Thursday, December 06, 2007

Received in Today's Mail: Faith, Reason, and the War Against Jihadism by George Weigel

Today, I received in the mail a review copy of George Weigel's new book Faith, Reason, and the War Against Jihadism: A Call to Action (Doubleday: December 26, 2007; $18.95; Hardcover; 208 pages).
In his bold manifesto, Weigel [a Catholic theologian and Distinguished Senior Fellow of Washington's Ethics and Public Policy Center] calls all Americans to confront and recognize the religious passions that fuel Islamic Jihadism. Weigel claims that, in order to do this, we must begin to:

1) Realize that the great human questions, including the great questions of public life, are ultimately theological
2) Demonstrate acknowledgement that the greatest achievements of the West are works of spiritual grace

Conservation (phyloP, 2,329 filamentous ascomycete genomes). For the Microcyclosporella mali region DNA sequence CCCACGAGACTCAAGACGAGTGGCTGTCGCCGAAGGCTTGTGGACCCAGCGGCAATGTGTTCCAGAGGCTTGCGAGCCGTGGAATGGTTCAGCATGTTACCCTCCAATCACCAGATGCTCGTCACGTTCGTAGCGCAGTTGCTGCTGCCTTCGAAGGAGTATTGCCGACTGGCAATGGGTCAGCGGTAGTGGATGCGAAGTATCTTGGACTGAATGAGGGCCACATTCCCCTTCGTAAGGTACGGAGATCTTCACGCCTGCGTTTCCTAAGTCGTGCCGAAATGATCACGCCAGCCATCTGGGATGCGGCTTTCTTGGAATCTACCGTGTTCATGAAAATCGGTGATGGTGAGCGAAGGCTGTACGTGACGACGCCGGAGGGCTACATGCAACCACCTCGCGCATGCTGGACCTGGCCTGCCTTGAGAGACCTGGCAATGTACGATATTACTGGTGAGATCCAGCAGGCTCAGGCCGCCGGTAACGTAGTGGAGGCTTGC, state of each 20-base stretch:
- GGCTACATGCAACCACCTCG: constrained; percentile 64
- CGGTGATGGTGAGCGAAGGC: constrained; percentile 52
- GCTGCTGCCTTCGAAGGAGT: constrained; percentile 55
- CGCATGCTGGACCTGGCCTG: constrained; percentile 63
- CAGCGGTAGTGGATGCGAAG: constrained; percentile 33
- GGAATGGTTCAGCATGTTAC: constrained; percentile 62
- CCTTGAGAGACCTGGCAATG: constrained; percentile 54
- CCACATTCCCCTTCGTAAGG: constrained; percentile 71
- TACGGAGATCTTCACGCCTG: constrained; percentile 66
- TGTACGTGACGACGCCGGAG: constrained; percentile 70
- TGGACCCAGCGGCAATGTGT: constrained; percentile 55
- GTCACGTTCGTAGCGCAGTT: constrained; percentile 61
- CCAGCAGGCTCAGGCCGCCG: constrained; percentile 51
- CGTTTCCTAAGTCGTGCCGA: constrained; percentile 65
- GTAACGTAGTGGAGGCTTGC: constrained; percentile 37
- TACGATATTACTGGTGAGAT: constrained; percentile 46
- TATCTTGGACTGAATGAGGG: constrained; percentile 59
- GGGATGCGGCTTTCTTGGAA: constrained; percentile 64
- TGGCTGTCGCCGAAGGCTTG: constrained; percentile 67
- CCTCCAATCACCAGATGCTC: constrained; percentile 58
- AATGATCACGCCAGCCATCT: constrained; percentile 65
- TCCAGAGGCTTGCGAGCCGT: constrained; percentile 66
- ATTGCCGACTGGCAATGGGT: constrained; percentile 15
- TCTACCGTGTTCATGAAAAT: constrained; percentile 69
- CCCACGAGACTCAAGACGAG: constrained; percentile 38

3) Retire the idea that Christianity, Judaism, and Islam are the three Abrahamic faiths
4) Stop trying not to offend. Truth-telling is the essential prerequisite to genuine inter-religious dialogue
5) Try to bring about a non-violent regime change by engaging with the Iranian people, NOT their oppressors
Once I've read it, I'll post my review of Weigel's book. I'm sure this book is likely to be a topic of much discussion and disagreement within the Catholic blogosphere.

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At 12/06/2007 12:19 PM, Blogger Henry Karlson said...

Well, he goes against Vatican II and Popes JPII and Benedict XVI when he rejects Islam's connection to the Abrahamic faith. Indeed, all the earliest Christians understood this: they saw Islam as a heresy, not paganism. There is a modern innovation going on here, based upon the false premise: "they don't understand God the same as us, so it is not the same God." If this were true, neither would the God of Abraham be the God of the Christians, since Abraham clearly didn't know the Trinity and the Incarnation. Nor would Moses share the same God as the Christians because he clearly didn't know the Trinity.

But it is a rhetoric I have seen within a certain group of people who try to do to Islam what Chick and 19th century anti-Catholics did to Catholicism. Shame.